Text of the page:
I was able to work through treatment and am still employed. I keep moving to keep me and the cat fed. And this is the best place. Yeah, I don't agree w/everyone all the time. And some people annoy me, but I ignore them -- I don't read their posts. But most people are wonderful. And I love paying it forward. Those are the kinds of things that get me through. I hope things turn out not to be as scary as you fear.

      over 1 year ago
    • BoiseB's Avatar
      BoiseB

      Stage IV is a life sentence not a death sentence. I am 76 years old and am an 8 1/2 year survivor of Stage IV esophageal cancer. I am also a 5 year survivor of an agressive uterine sarcoma. Since diagnosis I have changed my lifestyle. The odds of surviving esophageal cancer any stage are 20% the odds of surviving stage IV are 4% I made it a game to beat those odds.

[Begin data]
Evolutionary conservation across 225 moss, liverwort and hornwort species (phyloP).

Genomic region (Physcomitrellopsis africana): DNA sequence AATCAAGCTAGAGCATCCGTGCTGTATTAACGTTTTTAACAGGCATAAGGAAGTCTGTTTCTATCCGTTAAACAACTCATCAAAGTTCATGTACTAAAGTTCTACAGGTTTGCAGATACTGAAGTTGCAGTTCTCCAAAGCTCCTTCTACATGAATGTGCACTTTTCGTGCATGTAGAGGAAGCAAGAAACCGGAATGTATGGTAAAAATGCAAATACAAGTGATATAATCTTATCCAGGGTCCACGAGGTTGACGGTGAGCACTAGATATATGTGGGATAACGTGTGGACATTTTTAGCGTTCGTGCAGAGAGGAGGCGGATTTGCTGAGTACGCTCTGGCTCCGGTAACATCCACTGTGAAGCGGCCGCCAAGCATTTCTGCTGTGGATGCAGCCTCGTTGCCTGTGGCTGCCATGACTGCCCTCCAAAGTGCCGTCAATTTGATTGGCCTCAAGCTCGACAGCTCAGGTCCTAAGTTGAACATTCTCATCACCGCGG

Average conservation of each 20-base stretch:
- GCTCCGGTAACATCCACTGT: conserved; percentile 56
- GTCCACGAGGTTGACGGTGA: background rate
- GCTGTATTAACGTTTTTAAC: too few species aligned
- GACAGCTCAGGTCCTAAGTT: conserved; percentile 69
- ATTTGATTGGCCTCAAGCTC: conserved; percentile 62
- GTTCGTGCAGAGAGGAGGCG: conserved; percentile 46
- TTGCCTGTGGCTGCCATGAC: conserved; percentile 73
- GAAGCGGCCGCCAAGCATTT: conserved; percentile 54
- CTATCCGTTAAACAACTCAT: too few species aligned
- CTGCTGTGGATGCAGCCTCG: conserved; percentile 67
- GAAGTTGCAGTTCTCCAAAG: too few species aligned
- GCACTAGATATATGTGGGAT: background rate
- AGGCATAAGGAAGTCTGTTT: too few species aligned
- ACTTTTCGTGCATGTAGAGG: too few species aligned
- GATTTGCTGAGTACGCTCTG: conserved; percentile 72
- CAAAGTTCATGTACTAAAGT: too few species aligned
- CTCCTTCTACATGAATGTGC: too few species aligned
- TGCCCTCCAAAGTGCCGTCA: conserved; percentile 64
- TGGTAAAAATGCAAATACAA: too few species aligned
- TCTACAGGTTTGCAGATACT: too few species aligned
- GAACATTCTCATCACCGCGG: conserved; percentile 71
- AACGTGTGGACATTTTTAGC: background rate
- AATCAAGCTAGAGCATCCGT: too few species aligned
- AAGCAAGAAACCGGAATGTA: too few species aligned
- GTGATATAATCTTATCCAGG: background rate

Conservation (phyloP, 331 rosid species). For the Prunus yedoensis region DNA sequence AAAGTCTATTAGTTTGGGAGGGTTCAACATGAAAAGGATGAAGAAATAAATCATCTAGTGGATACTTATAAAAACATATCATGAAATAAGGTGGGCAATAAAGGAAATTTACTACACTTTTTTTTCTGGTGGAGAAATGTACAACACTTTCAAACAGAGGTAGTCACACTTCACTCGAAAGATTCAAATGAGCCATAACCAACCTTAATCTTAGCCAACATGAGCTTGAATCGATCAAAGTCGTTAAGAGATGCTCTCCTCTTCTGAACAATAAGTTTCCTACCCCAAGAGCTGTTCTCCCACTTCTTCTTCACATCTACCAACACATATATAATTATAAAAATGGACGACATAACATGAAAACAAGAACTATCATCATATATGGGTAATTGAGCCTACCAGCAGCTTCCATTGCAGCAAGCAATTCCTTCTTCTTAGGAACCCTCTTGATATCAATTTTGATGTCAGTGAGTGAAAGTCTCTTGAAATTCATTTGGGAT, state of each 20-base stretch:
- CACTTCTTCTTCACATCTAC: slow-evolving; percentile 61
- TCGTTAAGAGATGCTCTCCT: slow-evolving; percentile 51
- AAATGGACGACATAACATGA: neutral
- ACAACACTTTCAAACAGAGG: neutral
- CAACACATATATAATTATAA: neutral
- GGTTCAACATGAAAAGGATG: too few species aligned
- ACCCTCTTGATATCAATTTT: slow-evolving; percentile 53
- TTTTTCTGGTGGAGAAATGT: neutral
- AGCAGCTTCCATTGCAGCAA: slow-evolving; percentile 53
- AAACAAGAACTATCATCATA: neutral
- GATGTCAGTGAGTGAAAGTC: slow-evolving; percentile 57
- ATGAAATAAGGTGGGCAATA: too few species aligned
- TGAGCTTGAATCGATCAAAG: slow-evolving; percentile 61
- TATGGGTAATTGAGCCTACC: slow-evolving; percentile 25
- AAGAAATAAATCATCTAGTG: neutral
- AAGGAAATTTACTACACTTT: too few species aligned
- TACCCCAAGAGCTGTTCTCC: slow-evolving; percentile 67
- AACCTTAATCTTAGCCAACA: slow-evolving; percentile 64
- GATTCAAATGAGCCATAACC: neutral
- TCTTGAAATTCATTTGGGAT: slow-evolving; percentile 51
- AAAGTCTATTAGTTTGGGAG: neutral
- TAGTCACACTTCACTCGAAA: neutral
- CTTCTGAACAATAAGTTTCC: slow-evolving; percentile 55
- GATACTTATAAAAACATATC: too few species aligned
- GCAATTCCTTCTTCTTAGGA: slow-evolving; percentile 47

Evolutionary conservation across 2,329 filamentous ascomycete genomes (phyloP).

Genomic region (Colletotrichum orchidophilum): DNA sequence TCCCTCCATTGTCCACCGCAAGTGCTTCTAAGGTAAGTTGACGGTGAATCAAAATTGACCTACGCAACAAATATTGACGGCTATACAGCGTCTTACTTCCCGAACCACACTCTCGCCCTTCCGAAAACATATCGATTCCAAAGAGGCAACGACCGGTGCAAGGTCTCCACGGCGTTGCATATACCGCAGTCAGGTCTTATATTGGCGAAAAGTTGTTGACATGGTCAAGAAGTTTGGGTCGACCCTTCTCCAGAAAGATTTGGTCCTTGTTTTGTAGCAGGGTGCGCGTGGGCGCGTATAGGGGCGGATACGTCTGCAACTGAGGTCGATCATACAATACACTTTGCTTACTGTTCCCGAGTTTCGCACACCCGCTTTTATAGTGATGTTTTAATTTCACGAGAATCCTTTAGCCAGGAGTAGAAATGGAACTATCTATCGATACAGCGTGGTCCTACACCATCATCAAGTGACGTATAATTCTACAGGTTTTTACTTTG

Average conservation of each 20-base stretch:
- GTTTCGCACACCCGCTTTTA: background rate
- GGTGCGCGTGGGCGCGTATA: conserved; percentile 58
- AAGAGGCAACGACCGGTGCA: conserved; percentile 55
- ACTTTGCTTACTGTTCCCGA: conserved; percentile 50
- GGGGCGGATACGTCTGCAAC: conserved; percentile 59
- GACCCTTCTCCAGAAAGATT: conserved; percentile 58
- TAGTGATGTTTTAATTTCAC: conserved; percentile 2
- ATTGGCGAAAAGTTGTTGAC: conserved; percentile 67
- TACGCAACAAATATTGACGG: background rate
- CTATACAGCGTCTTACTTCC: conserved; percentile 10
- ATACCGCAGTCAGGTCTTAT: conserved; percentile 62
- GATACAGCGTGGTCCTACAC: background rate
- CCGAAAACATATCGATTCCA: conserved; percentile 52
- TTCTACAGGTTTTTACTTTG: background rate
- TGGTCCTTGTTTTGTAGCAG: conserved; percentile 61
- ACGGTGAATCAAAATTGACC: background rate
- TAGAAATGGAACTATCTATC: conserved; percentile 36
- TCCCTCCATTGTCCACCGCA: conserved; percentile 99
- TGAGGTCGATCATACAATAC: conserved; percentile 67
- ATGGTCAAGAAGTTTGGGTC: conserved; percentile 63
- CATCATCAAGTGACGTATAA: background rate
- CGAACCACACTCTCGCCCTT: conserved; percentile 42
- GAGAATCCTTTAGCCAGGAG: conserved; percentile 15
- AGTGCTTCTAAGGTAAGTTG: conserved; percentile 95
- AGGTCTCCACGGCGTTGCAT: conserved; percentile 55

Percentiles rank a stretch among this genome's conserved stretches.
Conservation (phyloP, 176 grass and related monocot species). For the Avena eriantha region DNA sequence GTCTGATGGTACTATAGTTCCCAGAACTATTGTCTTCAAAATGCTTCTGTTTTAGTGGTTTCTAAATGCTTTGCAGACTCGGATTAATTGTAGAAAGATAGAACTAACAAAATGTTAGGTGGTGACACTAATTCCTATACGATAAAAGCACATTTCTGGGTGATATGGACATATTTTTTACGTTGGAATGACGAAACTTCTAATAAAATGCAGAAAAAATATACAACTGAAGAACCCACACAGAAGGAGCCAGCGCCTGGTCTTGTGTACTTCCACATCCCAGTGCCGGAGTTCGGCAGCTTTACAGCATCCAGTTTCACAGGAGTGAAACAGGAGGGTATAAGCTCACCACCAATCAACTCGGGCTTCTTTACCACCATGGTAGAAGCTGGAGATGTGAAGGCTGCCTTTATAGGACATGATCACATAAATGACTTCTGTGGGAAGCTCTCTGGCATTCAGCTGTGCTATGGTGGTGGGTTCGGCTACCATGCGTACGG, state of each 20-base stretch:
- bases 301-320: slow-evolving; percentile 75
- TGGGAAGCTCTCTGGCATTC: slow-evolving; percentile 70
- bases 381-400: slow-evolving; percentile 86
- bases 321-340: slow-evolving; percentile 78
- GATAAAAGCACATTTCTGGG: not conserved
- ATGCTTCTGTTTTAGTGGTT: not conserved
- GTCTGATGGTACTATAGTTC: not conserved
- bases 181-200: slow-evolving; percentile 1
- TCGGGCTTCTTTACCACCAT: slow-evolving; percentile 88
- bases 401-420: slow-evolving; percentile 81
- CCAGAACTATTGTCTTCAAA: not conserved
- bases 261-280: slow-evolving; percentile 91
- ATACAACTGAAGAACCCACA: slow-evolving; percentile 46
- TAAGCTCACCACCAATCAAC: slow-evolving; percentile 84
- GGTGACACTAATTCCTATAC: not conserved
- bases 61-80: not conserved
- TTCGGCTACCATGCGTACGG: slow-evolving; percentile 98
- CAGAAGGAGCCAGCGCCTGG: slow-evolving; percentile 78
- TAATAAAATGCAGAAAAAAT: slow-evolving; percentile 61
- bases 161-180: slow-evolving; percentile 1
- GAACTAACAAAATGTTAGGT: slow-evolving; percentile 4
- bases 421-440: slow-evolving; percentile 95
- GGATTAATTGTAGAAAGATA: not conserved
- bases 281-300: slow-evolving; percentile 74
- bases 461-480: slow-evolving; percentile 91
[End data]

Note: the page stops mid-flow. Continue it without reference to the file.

over 1 year ago
    • KB2013's Avatar
      KB2013

      Stage IV means it currently means it can not be cured.
      Terminal means you have been told you have two weeks or less to live.

      over 1 year ago
    • gpgirl70's Avatar
      gpgirl70

      I'm only stage IIIc but have some experience with stage IV cancer. My mother has been stage IV for 11 years. She had been dealing with back/hip pain for over a year before finally getting the stage IV diagnosis. At that point she couldn't walk. She did radiation and has taken a variety of aromatase inhibitors and now oral chemo that has kept her cancer at bay.